• Identifying prospective risk capture gapspre-encounter: This involves reviewing all sources of patient data to spot potentially risk-adjustable conditions for clinical review before the encounter. Practices should identify patients with suspected conditions who lack the proper documentation to be submitted for reimbursement. For proper risk capture, the entire care team should be educated on documentation and coding guidelines.
      • Identifying gaps at the point-of-care: This involves documentation of outstanding risk conditions through accurate and complete encounter documentation in the EHR.

By monitoring and tracking patient outcomes at various stages, physicians can identify areas where they can improve care delivery and outcomes. This can also help them identify patterns and trends that may suggest the presence of health risks or conditions.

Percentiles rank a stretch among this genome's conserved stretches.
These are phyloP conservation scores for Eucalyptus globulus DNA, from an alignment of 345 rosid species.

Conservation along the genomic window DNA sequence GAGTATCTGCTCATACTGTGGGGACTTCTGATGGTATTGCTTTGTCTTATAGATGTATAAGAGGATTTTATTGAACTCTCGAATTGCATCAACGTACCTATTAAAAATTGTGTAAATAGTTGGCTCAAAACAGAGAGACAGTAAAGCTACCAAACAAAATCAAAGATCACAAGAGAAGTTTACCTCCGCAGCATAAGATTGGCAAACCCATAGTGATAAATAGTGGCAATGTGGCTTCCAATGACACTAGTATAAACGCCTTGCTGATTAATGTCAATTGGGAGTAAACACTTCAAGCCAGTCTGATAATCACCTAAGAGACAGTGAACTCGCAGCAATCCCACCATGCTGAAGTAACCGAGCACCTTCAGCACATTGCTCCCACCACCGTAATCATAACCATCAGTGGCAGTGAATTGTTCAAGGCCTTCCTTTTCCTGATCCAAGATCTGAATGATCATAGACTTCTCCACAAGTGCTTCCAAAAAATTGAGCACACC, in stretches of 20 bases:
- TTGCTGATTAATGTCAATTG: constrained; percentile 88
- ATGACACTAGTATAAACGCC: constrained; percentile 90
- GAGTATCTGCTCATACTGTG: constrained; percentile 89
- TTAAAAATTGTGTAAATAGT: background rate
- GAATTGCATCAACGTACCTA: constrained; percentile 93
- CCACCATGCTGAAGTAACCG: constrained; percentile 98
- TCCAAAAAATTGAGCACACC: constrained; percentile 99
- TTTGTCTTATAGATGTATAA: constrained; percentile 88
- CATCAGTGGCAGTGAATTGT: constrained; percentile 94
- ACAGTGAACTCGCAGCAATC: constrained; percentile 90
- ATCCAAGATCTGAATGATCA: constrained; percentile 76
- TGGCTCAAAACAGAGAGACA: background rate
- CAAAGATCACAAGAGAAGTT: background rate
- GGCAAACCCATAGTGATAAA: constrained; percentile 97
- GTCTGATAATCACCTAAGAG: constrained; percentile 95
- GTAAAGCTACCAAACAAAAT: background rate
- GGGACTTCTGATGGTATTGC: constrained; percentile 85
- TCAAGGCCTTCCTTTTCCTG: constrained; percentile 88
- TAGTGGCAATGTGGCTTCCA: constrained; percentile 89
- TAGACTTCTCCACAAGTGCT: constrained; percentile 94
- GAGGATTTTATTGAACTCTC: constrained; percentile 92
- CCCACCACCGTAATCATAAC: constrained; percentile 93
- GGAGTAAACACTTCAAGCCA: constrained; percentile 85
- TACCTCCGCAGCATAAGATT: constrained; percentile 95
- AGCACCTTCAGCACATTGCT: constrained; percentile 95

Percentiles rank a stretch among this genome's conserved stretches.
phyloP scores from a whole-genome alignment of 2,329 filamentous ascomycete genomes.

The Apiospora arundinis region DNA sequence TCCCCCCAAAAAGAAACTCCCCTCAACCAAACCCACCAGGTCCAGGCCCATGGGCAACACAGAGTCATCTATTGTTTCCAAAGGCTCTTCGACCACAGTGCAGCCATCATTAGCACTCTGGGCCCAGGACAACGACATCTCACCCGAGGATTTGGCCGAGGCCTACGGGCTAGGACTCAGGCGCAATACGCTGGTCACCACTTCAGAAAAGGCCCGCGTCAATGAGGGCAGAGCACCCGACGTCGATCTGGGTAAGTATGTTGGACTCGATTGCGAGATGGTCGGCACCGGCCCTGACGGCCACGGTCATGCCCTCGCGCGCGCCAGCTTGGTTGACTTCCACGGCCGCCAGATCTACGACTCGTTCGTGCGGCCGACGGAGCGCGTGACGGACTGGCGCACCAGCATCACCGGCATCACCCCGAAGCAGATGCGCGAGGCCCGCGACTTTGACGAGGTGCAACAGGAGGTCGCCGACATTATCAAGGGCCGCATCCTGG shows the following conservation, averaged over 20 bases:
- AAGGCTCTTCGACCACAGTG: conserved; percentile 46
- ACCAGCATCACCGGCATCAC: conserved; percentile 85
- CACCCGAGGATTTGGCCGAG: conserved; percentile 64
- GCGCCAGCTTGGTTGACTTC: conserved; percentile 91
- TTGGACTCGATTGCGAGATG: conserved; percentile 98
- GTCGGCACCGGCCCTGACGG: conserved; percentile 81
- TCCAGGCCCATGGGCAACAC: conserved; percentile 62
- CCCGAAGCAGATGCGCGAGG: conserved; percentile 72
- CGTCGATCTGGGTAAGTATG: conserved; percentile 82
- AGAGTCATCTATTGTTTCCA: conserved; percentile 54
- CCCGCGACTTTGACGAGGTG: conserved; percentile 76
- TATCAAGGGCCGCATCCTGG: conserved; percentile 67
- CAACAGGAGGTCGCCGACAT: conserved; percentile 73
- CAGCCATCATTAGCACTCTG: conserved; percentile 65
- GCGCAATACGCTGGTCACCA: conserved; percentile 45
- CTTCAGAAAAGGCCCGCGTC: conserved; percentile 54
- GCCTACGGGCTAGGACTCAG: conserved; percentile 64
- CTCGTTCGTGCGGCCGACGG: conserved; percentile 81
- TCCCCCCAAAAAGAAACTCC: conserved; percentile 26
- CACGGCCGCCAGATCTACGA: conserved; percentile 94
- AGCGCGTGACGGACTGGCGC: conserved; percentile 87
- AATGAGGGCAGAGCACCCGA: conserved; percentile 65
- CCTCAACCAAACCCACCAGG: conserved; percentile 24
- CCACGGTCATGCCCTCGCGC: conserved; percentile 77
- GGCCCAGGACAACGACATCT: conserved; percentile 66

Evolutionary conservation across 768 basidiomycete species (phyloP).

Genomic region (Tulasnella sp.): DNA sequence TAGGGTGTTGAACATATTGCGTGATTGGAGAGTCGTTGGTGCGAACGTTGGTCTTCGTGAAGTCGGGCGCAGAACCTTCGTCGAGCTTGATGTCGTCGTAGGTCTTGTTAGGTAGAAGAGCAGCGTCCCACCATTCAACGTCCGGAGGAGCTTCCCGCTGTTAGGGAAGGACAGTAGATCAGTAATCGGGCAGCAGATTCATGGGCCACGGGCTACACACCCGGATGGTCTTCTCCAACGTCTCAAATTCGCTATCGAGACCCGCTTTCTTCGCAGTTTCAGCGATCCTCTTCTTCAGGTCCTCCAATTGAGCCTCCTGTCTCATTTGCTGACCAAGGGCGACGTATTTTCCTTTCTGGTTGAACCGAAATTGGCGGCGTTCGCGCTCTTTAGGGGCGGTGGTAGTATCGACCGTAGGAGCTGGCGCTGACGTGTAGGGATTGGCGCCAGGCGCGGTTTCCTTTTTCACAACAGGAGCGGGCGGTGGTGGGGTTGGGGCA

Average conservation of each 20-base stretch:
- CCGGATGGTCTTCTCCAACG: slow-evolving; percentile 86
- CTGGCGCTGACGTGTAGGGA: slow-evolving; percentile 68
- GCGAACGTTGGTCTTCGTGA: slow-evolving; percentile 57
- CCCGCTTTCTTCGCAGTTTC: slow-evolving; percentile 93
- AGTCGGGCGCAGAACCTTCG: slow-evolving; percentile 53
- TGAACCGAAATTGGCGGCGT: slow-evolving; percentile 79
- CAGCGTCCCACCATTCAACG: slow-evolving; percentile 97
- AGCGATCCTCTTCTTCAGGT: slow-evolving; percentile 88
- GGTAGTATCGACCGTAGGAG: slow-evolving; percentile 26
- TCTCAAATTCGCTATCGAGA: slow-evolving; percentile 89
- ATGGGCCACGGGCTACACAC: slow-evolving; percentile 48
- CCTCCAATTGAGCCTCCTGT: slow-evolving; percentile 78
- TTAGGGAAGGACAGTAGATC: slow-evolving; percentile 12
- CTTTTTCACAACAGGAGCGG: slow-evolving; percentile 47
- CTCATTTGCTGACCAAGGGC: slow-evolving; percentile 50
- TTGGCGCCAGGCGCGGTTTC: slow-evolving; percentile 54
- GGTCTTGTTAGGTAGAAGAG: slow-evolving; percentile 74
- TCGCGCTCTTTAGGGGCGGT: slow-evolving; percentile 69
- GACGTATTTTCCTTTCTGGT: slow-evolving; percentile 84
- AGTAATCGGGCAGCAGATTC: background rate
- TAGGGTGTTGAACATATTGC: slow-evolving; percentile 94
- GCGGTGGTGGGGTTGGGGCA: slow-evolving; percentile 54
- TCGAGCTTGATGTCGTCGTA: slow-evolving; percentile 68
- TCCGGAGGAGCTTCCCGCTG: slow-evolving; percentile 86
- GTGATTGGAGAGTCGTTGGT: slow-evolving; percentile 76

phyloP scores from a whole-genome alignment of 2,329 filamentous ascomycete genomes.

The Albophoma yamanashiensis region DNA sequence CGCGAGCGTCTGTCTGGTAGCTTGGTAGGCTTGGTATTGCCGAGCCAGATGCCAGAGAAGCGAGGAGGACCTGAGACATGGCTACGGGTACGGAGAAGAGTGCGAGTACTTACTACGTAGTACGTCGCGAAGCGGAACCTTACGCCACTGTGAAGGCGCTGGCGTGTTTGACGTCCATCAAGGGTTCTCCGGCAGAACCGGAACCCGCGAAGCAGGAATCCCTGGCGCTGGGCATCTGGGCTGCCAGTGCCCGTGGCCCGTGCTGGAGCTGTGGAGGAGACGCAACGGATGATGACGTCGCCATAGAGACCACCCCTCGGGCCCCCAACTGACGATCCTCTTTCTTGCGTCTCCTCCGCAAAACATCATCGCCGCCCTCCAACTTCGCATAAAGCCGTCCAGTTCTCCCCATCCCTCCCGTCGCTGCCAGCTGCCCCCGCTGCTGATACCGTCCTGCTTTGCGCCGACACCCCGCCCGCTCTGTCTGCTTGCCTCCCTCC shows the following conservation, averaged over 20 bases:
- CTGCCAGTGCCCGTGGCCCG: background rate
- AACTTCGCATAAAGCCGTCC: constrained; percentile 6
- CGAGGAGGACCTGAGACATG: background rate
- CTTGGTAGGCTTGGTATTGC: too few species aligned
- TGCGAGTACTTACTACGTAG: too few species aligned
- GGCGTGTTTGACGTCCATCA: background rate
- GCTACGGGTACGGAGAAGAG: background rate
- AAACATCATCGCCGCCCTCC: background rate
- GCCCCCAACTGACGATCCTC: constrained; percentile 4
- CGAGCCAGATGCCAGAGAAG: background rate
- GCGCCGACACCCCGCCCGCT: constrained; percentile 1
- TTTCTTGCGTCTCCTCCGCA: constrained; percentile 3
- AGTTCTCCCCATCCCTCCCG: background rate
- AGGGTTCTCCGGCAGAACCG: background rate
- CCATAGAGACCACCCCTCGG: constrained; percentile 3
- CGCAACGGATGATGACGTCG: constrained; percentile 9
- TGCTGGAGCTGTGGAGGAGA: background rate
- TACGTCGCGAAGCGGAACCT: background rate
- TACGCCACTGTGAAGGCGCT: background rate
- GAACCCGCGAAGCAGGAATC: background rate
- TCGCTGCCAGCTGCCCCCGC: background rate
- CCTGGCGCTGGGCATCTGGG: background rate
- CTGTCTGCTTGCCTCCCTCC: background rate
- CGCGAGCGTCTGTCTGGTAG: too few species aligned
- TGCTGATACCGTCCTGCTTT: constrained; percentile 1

• Document social determinants of health: Social determinants of health (SDH) are the non-medical factors, income, education, and housing status that influence health outcomes. As risk adjustment models often incorporate SDH, physicians should be pay attention to these factors and document them appropriately to capture the patient’s true risk.
  • Team collaboration: Physicians should collaborate with care coordinators and case managers to ensure that their patients receive comprehensive, coordinated care. These professionals can help physicians get valuable insights into the patient’s overall health status and also identify areas with potential for risk adjustment.

Following these steps can help physicians succeed with risk adjustment to ensure that their patients receive quality care and to obtain appropriate reimbursement for their services. Partnering with an experienced medical coding service provider can ensure thorough, accurate documentation of patient conditions and coding to support risk adjustment.

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Julie Clements

Julie Clements, OSI’s Vice President of Operations, brings a diverse background in healthcare staffing and a robust six-year tenure as the Director of Sales and Marketing at a prestigious 4-star resort.